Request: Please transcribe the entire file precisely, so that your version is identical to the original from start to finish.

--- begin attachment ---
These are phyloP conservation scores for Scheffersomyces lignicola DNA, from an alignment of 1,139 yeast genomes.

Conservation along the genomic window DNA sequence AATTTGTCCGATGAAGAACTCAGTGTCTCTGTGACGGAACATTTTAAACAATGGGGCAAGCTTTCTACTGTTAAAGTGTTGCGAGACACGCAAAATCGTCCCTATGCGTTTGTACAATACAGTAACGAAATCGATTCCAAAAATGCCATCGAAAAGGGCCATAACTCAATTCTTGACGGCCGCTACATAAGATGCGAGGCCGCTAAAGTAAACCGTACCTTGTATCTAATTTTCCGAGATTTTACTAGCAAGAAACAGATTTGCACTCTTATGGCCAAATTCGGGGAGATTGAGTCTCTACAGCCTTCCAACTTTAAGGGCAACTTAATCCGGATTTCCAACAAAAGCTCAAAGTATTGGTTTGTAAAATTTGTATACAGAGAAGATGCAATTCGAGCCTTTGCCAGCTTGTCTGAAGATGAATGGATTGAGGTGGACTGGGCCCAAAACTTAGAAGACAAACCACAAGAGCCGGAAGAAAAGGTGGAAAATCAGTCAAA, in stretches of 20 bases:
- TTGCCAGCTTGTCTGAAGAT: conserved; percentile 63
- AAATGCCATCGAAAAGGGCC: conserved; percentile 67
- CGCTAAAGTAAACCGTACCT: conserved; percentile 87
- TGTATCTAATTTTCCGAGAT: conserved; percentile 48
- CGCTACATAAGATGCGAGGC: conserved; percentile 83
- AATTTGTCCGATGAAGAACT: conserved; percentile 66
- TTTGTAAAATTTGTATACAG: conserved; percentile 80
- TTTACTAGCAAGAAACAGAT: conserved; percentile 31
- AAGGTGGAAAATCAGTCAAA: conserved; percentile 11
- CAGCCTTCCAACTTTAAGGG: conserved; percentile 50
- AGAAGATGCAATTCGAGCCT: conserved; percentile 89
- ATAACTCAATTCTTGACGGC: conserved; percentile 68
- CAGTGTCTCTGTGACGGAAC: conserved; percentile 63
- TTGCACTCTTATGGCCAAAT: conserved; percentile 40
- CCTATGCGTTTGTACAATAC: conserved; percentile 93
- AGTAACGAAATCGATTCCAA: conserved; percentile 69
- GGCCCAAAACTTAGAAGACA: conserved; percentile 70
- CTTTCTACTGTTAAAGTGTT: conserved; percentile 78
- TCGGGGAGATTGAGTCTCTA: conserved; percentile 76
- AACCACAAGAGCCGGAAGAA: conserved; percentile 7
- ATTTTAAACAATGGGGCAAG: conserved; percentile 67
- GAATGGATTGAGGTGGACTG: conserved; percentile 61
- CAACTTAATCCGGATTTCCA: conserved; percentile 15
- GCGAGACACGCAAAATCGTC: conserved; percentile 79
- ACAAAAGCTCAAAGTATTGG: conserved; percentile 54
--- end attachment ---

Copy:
These are phyloP conservation scores for Scheffersomyces lignicola DNA, from an alignment of 1,139 yeast genomes.

Conservation along the genomic window DNA sequence AATTTGTCCGATGAAGAACTCAGTGTCTCTGTGACGGAACATTTTAAACAATGGGGCAAGCTTTCTACTGTTAAAGTGTTGCGAGACACGCAAAATCGTCCCTATGCGTTTGTACAATACAGTAACGAAATCGATTCCAAAAATGCCATCGAAAAGGGCCATAACTCAATTCTTGACGGCCGCTACATAAGATGCGAGGCCGCTAAAGTAAACCGTACCTTGTATCTAATTTTCCGAGATTTTACTAGCAAGAAACAGATTTGCACTCTTATGGCCAAATTCGGGGAGATTGAGTCTCTACAGCCTTCCAACTTTAAGGGCAACTTAATCCGGATTTCCAACAAAAGCTCAAAGTATTGGTTTGTAAAATTTGTATACAGAGAAGATGCAATTCGAGCCTTTGCCAGCTTGTCTGAAGATGAATGGATTGAGGTGGACTGGGCCCAAAACTTAGAAGACAAACCACAAGAGCCGGAAGAAAAGGTGGAAAATCAGTCAAA, in stretches of 20 bases:
- TTGCCAGCTTGTCTGAAGAT: conserved; percentile 63
- AAATGCCATCGAAAAGGGCC: conserved; percentile 67
- CGCTAAAGTAAACCGTACCT: conserved; percentile 87
- TGTATCTAATTTTCCGAGAT: conserved; percentile 48
- CGCTACATAAGATGCGAGGC: conserved; percentile 83
- AATTTGTCCGATGAAGAACT: conserved; percentile 66
- TTTGTAAAATTTGTATACAG: conserved; percentile 80
- TTTACTAGCAAGAAACAGAT: conserved; percentile 31
- AAGGTGGAAAATCAGTCAAA: conserved; percentile 11
- CAGCCTTCCAACTTTAAGGG: conserved; percentile 50
- AGAAGATGCAATTCGAGCCT: conserved; percentile 89
- ATAACTCAATTCTTGACGGC: conserved; percentile 68
- CAGTGTCTCTGTGACGGAAC: conserved; percentile 63
- TTGCACTCTTATGGCCAAAT: conserved; percentile 40
- CCTATGCGTTTGTACAATAC: conserved; percentile 93
- AGTAACGAAATCGATTCCAA: conserved; percentile 69
- GGCCCAAAACTTAGAAGACA: conserved; percentile 70
- CTTTCTACTGTTAAAGTGTT: conserved; percentile 78
- TCGGGGAGATTGAGTCTCTA: conserved; percentile 76
- AACCACAAGAGCCGGAAGAA: conserved; percentile 7
- ATTTTAAACAATGGGGCAAG: conserved; percentile 67
- GAATGGATTGAGGTGGACTG: conserved; percentile 61
- CAACTTAATCCGGATTTCCA: conserved; percentile 15
- GCGAGACACGCAAAATCGTC: conserved; percentile 79
- ACAAAAGCTCAAAGTATTGG: conserved; percentile 54